Hollywood celebrities, businesses and governments around the world are urging people to pay attention to Sudan's bloody people-led push for democracy.
The North African nation has been marred by serious protests as citizens demand a transition to democracy, news.com.au reports.
An accompanying social media movement has caught the attention of world leaders and Hollywood celebrities, which is all part of the plan to coax Western governments to increase international pressure on the ruling military in Sudan.
WHAT'S GOING ON IN SUDAN?
Since 1989, Sudan had been ruled by President Omar al-Bashir.
Last December, he imposed severe austerity measures in the country, limiting access to bread, fuel and cash.
The people of Sudan responded with protests, and al-Bashir was finally ousted in April this year.
The country has since been led by a transitional military council, which the protesters are calling on to implement civilian-led democratic elections.
These protests have not been pretty. The military responded by cracking down, bringing in the Rapid Support Forces — a paramilitary group led by a war lord who were responsible for the 2011 Darfur genocide — to control protests and scatter ralliers.
Earlier this month, soldiers and paramilitary groups opened fire on a pro-democracy sit-in in Khartoum, killing at least 118 people and prompting an outcry from international human rights organisations.
Amnesty International and Human Rights Watch have warned UN peacekeepers against withdrawing from Sudan at a time when the Janjaweed militia is not only keeping up war crimes in Darfur but also taking its "despicable brutality" to Khartoum.
HOW SOCIAL MEDIA SENT SUDAN VIRAL
On June 3, 26-year-old Mohamed Hashim Mattar was allegedly shot dead by the Rapid Support Forces during a crackdown on protesters in Khartoum, the nation's capital.
His family and friends began posting his favourite colour, a particular shade of blue, on their social media profiles to honour his death.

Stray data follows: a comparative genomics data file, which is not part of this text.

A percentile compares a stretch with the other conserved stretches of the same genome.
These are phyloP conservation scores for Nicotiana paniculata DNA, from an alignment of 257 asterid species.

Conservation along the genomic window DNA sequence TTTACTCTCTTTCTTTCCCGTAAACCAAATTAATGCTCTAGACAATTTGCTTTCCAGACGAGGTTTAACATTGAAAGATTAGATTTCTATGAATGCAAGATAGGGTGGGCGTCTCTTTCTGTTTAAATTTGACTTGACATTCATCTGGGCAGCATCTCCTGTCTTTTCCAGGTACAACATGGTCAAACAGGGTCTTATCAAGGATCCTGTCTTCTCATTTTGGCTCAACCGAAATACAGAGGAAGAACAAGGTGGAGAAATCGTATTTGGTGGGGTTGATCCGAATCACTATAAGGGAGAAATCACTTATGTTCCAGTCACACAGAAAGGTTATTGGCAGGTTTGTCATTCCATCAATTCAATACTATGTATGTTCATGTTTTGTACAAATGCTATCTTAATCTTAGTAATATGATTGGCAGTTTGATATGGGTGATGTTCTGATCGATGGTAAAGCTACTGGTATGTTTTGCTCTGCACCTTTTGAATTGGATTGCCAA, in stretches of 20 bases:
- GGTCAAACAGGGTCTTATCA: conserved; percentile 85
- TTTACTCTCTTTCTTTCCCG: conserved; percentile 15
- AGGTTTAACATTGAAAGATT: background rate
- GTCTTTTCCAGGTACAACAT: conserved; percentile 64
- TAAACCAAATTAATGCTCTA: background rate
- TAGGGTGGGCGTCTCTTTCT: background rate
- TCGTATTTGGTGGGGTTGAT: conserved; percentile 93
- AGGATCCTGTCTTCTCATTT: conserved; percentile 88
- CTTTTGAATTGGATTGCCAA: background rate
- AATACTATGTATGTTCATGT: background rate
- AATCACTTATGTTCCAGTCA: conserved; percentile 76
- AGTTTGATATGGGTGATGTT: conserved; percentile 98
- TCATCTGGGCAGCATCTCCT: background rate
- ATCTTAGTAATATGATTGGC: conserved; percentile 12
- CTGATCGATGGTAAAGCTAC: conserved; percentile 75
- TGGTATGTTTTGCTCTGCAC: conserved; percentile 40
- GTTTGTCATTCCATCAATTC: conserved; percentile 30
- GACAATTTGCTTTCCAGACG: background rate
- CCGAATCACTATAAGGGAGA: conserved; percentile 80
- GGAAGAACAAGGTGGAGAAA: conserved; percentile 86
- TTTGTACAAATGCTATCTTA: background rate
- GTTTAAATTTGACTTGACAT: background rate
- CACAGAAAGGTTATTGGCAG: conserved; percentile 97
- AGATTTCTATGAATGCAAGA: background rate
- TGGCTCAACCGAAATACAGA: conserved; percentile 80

It was soon picked up as a symbol of Sudanese unity, with social media users and businesses changing their logos and layouts to the same colour in support of those who died in the unrest.
The hashtags #BlueForSudan and #TurnTheWorldBlue went viral on Twitter and Instagram, with activists calling on Western media and government to exert pressure on the current Sudanese government and military forces, which have been accused of rampant human rights abuses and war crimes.
"This is an effort to raise awareness as we the Sudanese diaspora are the only voice left," explained Sudanese-American campaigner Remaz Mahgoub. "The internet has been completely turned off in Sudan, the government has shut it down in order to conceal its massacres and crimes against civilians."
Hashtags surrounding the violence in Sudan have since caught the attention of Hollywood celebrities such as Rihanna, George Clooney and comedian Hasan Minhaj, who have used their platform to speak out about the massacre.
Rihanna made an Instagram post urging her nearly 16 million followers to help spread awareness of the massacre.
Clooney co-wrote an article in Politico about the political situation, urging Congress and the Trump administration to put pressure on leaders of the regime.
Minhaj dedicated a segment of his Netflix show Patriot Act to explaining the conflict and what can be done about it.
Demi Lovato, Naomi Campbell and Ariana Grande have joined the movement and encouraged others to do the same.
At the same time, online campaigns on GoFundMe and Facebook have raised money and garnered hundreds of thousands of signatures for the cause.